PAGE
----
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Source: COVID-19 Treatments  Aug 27, 2020  1 year ago
COVID-19 Treatments: Study Shows Therapeutic And Prophylactic Blood Thinners Increased Survival Rates And Reduced Risk Of Intubation
COVID-19 Treatments: Study Shows Therapeutic And Prophylactic Blood Thinners Increased Survival Rates And Reduced Risk Of Intubation
Source: COVID-19 Treatments  Aug 27, 2020  1 year ago
COVID-19 Treatments: Despite an early initiative by researchers from Mount Sinai School of Medicine to show that anticoagulation therapy was associated with improved survival among hospitalized COVID-19 patients, many questions remained such as the size of the potential benefit, and about what dosage of this therapy might be more effective.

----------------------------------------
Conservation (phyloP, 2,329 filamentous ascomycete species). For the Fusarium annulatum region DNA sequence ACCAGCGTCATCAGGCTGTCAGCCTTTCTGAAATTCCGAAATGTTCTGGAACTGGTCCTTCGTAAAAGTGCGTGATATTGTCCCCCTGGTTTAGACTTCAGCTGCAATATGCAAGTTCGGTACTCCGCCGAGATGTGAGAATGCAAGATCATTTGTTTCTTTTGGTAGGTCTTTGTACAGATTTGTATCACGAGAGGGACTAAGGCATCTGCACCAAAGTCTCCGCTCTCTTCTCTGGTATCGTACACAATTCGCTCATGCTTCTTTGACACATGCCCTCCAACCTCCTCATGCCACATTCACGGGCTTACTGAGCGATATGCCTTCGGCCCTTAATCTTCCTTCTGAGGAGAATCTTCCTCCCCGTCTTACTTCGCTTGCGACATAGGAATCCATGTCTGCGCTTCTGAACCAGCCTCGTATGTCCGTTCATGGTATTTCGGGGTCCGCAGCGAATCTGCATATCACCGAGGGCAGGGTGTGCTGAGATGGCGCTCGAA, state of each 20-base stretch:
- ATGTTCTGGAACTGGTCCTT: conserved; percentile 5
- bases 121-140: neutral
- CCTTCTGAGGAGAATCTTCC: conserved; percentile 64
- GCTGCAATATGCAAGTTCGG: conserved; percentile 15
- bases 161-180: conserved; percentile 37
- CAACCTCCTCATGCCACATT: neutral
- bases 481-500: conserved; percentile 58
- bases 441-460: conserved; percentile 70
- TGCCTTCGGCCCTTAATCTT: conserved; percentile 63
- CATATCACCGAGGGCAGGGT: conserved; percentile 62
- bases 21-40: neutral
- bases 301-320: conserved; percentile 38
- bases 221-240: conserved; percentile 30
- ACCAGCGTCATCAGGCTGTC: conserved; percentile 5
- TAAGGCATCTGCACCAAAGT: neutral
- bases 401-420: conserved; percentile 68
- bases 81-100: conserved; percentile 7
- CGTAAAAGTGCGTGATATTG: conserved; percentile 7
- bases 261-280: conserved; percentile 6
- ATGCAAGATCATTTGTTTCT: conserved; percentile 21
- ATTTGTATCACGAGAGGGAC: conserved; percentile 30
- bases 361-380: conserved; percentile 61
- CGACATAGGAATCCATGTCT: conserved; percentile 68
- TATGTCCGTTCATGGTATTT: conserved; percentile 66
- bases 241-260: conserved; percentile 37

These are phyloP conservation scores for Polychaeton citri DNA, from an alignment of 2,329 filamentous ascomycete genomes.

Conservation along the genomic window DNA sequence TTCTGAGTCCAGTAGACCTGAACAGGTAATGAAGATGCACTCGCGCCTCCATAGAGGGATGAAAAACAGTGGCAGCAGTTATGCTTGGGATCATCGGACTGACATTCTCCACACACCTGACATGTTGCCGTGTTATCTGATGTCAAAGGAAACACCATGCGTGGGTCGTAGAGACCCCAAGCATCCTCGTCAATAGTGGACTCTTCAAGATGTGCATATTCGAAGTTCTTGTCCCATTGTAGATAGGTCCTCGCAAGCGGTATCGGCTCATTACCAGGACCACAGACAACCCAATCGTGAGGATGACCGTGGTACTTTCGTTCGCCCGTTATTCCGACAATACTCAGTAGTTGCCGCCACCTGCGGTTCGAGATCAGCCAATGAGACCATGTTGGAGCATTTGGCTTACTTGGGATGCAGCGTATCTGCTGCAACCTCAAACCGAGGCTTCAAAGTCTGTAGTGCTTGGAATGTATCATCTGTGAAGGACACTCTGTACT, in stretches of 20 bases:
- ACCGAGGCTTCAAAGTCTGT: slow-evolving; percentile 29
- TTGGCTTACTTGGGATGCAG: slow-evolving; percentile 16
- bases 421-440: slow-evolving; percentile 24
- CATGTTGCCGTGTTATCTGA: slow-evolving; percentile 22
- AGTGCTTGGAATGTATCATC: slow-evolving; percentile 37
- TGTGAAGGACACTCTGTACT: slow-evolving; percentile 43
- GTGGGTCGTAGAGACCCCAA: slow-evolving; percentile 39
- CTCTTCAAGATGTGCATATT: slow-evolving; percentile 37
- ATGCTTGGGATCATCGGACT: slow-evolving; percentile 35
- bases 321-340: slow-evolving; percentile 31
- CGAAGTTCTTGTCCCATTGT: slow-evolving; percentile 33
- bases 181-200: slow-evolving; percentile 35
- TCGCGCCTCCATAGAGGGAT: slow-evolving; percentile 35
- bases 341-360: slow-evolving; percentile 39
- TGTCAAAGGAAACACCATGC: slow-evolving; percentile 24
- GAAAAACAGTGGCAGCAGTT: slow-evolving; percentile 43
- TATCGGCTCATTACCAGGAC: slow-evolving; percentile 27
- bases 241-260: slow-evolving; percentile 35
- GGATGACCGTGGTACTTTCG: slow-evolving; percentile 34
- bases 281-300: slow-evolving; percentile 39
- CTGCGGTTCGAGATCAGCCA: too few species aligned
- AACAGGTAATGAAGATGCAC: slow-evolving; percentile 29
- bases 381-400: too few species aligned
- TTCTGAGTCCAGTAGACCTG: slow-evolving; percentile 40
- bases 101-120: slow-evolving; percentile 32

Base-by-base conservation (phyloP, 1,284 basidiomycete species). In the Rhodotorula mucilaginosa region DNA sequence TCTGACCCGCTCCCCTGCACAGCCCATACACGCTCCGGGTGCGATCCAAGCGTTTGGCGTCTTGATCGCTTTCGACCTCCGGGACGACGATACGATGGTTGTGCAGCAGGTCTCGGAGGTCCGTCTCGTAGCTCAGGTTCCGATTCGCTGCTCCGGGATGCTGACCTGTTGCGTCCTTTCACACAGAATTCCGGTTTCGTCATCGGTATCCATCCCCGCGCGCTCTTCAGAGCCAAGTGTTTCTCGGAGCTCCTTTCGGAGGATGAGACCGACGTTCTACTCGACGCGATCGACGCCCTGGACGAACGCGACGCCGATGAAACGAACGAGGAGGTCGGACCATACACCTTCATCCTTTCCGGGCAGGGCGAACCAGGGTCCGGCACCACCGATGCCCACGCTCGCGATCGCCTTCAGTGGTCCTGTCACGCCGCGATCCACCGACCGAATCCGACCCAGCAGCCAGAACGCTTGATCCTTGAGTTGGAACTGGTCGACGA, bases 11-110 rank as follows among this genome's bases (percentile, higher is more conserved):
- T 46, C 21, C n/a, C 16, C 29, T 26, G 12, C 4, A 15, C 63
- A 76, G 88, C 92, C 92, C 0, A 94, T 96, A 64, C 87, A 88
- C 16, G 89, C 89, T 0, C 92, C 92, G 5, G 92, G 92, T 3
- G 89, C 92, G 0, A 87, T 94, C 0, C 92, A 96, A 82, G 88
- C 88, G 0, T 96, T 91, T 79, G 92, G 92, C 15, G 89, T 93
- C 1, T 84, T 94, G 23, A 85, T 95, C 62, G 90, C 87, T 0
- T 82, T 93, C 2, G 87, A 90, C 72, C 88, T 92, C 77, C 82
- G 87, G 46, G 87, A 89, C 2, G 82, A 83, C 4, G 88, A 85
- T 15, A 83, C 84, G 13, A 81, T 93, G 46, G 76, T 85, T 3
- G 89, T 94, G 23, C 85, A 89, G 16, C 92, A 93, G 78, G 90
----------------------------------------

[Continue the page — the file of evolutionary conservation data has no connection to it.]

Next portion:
A new observational study by the same the research team has provided more perspectives and also found all regimens of anticoagulants ie drugs that prevent blood clotting were far superior to no anticoagulants in COVID-19 patients.
 
Significantly, it was shown that, patients on both a "therapeutic" or full dose, and those on a "prophylactic" or lower dose, showed about a 50 percent higher chance of survival, and roughly a 30 percent lower chance of intubation, than those not on anticoagulants.


Thromboembolic disease is a complication of COVID-19. Prophylactic and therapeutic anticoagulation are associated with better outcomes in hospitalized patients with COVID-19. randomized controlled trials evaluating different AC regimens in COVID-19 are needed. Credit: Mount Sinai Health System

The study team assessed six different anticoagulant regimens, including both oral and intravenous dosing, within both therapeutic and prophylactic groups.